In 1843 he took command of the Natchez. This ship, as we have seen in Chapter III., was one of the full-pooped New Orleans packets, and was built by Isaac Webb in 1831. Captain Waterman took her around Cape Horn to the west coast of South America, thence across the Pacific to Canton, where he loaded a cargo of tea for New York, and made the passage home in 94 days and the voyage round the globe in 9 months and 26 days. In 1844 Captain Waterman sailed again in the Natchez from New York for Valparaiso and made the passage in 71 days, thence to Callao in 8 days, and to Hong-kong in 54 days. She again loaded tea for New York and sailed from Canton January 15, 1845, passed Java Head on the 26th, and 39 days out was off the Cape of Good Hope, crossed the equator 61 days out, arriving in New York April 3d, 78 days from Canton, a total distance of 13,955 miles. Her run from the equator to New York in 17 days, and indeed, this whole passage, was most remarkable, as the Natchez during her packet days had established the reputation of being an uncommonly slow ship. Captain Waterman received a grand ovation in New York upon this record passage from China, and it was suggested that he had brought the old hooker home by some route unknown to other navigators. In 1845-46 Captain Waterman made one more voyage to China in the Natchez, from New York direct to Hong-kong in 104 days, and returned to New York in 83 days.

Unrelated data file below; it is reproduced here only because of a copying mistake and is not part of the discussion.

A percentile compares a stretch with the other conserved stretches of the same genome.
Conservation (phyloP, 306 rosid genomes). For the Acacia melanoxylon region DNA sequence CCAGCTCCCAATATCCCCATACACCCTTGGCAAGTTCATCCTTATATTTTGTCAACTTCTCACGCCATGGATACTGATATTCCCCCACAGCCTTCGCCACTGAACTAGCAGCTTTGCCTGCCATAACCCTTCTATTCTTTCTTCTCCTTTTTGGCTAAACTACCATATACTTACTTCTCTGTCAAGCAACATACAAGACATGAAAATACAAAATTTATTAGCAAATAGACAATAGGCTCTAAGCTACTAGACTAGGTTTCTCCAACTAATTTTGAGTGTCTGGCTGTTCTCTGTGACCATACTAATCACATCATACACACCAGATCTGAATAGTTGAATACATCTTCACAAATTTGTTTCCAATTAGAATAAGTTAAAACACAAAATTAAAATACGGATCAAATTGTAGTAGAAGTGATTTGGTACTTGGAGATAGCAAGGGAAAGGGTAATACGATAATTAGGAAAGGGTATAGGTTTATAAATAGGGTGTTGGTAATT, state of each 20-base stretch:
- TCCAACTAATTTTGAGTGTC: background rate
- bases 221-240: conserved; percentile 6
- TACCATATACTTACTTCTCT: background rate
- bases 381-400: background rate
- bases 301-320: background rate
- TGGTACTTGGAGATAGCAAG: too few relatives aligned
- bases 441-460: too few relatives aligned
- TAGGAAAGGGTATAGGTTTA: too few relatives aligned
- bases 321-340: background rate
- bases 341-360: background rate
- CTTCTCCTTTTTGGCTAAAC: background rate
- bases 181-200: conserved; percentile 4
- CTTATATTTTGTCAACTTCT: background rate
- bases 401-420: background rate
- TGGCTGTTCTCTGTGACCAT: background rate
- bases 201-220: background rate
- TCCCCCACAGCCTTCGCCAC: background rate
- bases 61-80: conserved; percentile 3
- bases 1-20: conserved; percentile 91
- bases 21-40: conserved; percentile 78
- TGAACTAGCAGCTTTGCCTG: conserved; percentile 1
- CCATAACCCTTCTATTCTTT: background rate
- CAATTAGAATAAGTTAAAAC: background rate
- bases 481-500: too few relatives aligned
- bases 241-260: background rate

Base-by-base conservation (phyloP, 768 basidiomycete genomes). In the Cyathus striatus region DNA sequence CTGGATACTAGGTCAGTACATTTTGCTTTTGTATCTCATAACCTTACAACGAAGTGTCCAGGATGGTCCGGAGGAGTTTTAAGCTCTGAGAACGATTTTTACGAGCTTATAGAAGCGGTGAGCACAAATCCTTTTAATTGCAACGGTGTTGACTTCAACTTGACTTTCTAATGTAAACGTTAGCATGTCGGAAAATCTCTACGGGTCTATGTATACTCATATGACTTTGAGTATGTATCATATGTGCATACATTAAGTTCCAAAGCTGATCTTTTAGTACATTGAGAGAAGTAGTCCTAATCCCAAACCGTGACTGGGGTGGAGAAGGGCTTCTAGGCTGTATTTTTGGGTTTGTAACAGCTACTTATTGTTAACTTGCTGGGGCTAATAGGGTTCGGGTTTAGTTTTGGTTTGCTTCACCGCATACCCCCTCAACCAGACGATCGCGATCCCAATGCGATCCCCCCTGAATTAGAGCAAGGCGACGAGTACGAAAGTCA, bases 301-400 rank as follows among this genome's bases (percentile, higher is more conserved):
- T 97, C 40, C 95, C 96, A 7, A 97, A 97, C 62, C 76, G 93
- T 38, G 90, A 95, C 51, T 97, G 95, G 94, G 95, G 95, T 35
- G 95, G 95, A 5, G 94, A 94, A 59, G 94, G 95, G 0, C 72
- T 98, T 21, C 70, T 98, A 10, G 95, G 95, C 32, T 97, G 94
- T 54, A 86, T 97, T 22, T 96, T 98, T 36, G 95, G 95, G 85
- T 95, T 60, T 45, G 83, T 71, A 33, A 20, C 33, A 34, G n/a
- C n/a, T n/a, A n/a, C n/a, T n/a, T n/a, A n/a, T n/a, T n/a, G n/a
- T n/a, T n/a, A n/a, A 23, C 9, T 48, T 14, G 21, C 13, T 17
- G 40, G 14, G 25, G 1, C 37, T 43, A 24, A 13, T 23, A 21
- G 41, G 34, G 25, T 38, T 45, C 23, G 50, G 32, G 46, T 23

A series of voyages such as these, by a ship of the type and character of the Natchez, would probably have established the reputation of any one commanding her, and when we consider that "Bob" Waterman, for so he was known, was at this time a young captain of an unusually attractive personality, it is not difficult to understand the pride and admiration with which he was regarded by his friends, of whom he had many, both in New York and in the various foreign ports to which he had sailed. The owners of the Natchez, Howland & Aspinwall, were so favorably impressed not only by his ability as a seaman and navigator, but by his loyalty to their interests, that, as we have seen, they built the clipper ship Sea Witch for him in 1846. While she was building, Captain Waterman married Cordelia, a daughter of David Sterling, of Bridgeport, and Mrs. Waterman was present as a bride when the ship was launched.